When I was asked to take on a social media work assignment last year, I didn’t quite know what to expect. Although I’m a daily user of various social media platforms I had no real context for government social media and zero experience. I’ve worked in communications for the government for almost ten years and know first-hand how the government’s structure means any long-term projects can take a long time, so I was skeptical but willing. Now, 18 months later, I’ve learned that, although government tends to work slowly, there are a number of ways to adapt the two realities (the pace of government vs. that of social media) into a consistent, reliable online presence.
I work as an analyst for a department with a massive and unique file that often attracts controversy one way or another. As you can imagine this creates a challenge for us – we need useful and informative channels but we also need to carefully measure every word we publish, which requires extra time to develop. So the way it works for us is the following: we determine a theme months ahead of time, and develop related posts for each of our platforms. Then we send our content to subject matter experts to make sure what we’re saying is 100% accurate, and then we have to translate before getting final approval. By the time a post is published, it’s typically been vetted by many people over the course of some weeks… which goes against the spontaneous, personable interactions favored by users, making it challenging for us to connect to them. Cindy King’s article “28 Social Media Marketing Predictions From the Pros” discussed this particular challenge: In order to engage their customers, brands “must break down the social media silo they have created.” This is particularly problematic for social media writers in the government, because we want and need to connect with our audience but we’re limited in what we can say to them and how quickly we can say it.
To deal with this issue, we develop as much interactive content as we can, like contests or trivia questions, literally asking our audience to engage with us and let their needs direct us instead of speaking at them in a vacuum. King’s article addressed this, asking “can you create a voice and inspire customers to take action or do you simply publish pre-created content?” It’s a good question, and it’s something we have to carefully weigh each day. We are less free to embrace risk the way a brand can, but our restrictions are irrelevant to our audience so we need to bridge the gap between what we want to do and what we can do. In 2012 the University of Regina published a study on the use of public media by governments, arguing that a challenge for governments in social media is that “federal executives must show more flexibility, openness and leadership in using these new technologies.” Three years later, there have been significant leaps in that regard as the government workforce has embraced the need for a robust social media presence.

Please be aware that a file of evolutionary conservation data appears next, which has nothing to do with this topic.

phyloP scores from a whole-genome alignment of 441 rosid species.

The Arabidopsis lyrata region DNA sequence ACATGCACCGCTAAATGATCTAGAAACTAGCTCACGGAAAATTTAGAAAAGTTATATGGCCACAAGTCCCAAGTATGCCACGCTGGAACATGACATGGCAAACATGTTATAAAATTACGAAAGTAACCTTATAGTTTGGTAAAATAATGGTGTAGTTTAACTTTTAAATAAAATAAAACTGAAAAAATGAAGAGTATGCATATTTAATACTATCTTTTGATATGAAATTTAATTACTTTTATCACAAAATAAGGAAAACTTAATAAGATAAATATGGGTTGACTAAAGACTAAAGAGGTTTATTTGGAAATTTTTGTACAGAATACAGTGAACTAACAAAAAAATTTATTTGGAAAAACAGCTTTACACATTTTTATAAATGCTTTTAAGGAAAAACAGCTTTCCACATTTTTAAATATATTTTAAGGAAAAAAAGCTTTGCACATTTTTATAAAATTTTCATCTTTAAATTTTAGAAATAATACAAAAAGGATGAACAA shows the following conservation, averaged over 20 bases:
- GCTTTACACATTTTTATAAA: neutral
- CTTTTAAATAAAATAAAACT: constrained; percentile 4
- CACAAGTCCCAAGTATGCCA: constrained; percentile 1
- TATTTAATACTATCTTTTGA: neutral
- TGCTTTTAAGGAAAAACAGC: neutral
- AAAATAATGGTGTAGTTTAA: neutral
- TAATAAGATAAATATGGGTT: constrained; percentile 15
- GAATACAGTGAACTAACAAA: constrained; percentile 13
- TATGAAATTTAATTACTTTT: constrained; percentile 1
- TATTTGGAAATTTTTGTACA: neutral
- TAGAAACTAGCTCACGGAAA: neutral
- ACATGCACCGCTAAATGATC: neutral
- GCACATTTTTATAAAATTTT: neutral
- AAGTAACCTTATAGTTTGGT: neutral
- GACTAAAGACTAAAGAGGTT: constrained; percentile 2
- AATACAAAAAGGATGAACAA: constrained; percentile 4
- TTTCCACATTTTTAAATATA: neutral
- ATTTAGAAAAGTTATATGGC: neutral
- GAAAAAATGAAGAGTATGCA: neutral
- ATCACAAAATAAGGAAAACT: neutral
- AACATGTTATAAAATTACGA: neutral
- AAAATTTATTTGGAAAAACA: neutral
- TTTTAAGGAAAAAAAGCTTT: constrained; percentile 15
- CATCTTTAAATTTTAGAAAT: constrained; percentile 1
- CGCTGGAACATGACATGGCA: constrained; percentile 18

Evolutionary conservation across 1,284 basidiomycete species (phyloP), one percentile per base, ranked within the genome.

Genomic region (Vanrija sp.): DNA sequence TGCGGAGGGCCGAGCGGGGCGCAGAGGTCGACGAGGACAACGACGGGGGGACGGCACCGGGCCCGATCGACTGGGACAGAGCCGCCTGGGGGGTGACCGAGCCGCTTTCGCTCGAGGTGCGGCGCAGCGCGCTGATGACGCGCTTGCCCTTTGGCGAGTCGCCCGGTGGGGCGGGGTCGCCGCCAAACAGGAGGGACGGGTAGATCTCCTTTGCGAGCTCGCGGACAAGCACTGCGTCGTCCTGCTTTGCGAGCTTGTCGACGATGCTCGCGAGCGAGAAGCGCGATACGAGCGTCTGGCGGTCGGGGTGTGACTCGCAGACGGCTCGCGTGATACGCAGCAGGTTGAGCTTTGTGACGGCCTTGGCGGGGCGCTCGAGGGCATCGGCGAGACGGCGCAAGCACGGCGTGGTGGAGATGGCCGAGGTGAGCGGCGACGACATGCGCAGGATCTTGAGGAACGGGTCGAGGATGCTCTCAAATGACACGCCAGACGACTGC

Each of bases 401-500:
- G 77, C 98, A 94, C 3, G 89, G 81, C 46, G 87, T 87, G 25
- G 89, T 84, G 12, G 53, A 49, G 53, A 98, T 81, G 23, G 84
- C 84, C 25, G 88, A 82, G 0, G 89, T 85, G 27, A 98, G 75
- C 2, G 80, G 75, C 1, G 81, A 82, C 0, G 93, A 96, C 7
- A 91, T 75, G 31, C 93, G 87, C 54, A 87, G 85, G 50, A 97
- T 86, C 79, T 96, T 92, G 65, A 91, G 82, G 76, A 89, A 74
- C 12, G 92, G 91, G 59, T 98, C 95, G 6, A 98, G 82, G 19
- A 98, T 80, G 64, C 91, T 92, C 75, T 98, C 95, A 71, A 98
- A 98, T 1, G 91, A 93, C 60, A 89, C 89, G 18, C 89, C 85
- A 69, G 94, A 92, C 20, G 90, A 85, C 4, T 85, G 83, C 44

It’s an encouraging sign of changing times when a government becomes more accessible by using technologies that demand a certain transparency without sacrificing the need for restraint and careful consideration. As these technologies stabilize and evolve, I think we’ll see more and more openness on governmental channels. So, although social media is still a fresh endeavor for the public sector, we’re seeing how it’s contributing to a reduction of bureaucratic red tape and working towards a friendlier, more personal relationship with the citizens it represents. It’s no secret that governments work slowly, but we shouldn’t let that stop us from making meaningful contributions to technologies that have already changed the way people and organizations interact.